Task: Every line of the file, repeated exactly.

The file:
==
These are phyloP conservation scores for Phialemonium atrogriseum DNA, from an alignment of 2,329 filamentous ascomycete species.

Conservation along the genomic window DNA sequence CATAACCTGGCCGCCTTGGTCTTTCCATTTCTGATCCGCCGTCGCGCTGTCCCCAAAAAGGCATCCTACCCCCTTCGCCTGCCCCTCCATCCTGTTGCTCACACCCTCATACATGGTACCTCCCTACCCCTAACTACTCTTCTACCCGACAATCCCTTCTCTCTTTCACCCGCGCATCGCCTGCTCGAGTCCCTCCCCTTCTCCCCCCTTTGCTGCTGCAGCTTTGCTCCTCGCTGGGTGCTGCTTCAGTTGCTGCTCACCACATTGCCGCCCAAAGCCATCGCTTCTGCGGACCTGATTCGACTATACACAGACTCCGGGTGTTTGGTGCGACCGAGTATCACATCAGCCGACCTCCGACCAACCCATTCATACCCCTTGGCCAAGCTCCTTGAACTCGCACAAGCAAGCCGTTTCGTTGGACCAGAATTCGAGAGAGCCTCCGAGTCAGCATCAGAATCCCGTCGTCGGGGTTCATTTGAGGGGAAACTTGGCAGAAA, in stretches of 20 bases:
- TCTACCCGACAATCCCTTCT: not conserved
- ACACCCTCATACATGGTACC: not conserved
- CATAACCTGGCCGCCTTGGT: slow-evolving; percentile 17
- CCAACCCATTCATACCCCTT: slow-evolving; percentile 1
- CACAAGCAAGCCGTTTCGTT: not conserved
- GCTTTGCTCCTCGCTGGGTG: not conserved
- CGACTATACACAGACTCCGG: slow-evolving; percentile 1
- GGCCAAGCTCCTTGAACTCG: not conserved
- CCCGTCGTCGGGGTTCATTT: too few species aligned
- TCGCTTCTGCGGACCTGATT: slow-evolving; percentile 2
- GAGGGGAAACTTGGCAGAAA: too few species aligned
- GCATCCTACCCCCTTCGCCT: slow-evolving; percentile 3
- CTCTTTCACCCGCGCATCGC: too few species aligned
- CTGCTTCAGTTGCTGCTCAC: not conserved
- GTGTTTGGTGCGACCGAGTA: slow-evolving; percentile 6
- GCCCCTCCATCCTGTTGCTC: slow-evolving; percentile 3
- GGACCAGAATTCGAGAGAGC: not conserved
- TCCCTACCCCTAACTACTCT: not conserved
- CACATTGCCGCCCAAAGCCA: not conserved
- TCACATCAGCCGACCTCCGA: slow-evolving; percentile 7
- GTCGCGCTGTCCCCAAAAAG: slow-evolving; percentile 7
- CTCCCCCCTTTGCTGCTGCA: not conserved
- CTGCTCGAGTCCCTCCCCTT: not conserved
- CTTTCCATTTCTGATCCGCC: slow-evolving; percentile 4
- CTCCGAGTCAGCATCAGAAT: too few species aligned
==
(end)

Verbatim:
These are phyloP conservation scores for Phialemonium atrogriseum DNA, from an alignment of 2,329 filamentous ascomycete species.

Conservation along the genomic window DNA sequence CATAACCTGGCCGCCTTGGTCTTTCCATTTCTGATCCGCCGTCGCGCTGTCCCCAAAAAGGCATCCTACCCCCTTCGCCTGCCCCTCCATCCTGTTGCTCACACCCTCATACATGGTACCTCCCTACCCCTAACTACTCTTCTACCCGACAATCCCTTCTCTCTTTCACCCGCGCATCGCCTGCTCGAGTCCCTCCCCTTCTCCCCCCTTTGCTGCTGCAGCTTTGCTCCTCGCTGGGTGCTGCTTCAGTTGCTGCTCACCACATTGCCGCCCAAAGCCATCGCTTCTGCGGACCTGATTCGACTATACACAGACTCCGGGTGTTTGGTGCGACCGAGTATCACATCAGCCGACCTCCGACCAACCCATTCATACCCCTTGGCCAAGCTCCTTGAACTCGCACAAGCAAGCCGTTTCGTTGGACCAGAATTCGAGAGAGCCTCCGAGTCAGCATCAGAATCCCGTCGTCGGGGTTCATTTGAGGGGAAACTTGGCAGAAA, in stretches of 20 bases:
- TCTACCCGACAATCCCTTCT: not conserved
- ACACCCTCATACATGGTACC: not conserved
- CATAACCTGGCCGCCTTGGT: slow-evolving; percentile 17
- CCAACCCATTCATACCCCTT: slow-evolving; percentile 1
- CACAAGCAAGCCGTTTCGTT: not conserved
- GCTTTGCTCCTCGCTGGGTG: not conserved
- CGACTATACACAGACTCCGG: slow-evolving; percentile 1
- GGCCAAGCTCCTTGAACTCG: not conserved
- CCCGTCGTCGGGGTTCATTT: too few species aligned
- TCGCTTCTGCGGACCTGATT: slow-evolving; percentile 2
- GAGGGGAAACTTGGCAGAAA: too few species aligned
- GCATCCTACCCCCTTCGCCT: slow-evolving; percentile 3
- CTCTTTCACCCGCGCATCGC: too few species aligned
- CTGCTTCAGTTGCTGCTCAC: not conserved
- GTGTTTGGTGCGACCGAGTA: slow-evolving; percentile 6
- GCCCCTCCATCCTGTTGCTC: slow-evolving; percentile 3
- GGACCAGAATTCGAGAGAGC: not conserved
- TCCCTACCCCTAACTACTCT: not conserved
- CACATTGCCGCCCAAAGCCA: not conserved
- TCACATCAGCCGACCTCCGA: slow-evolving; percentile 7
- GTCGCGCTGTCCCCAAAAAG: slow-evolving; percentile 7
- CTCCCCCCTTTGCTGCTGCA: not conserved
- CTGCTCGAGTCCCTCCCCTT: not conserved
- CTTTCCATTTCTGATCCGCC: slow-evolving; percentile 4
- CTCCGAGTCAGCATCAGAAT: too few species aligned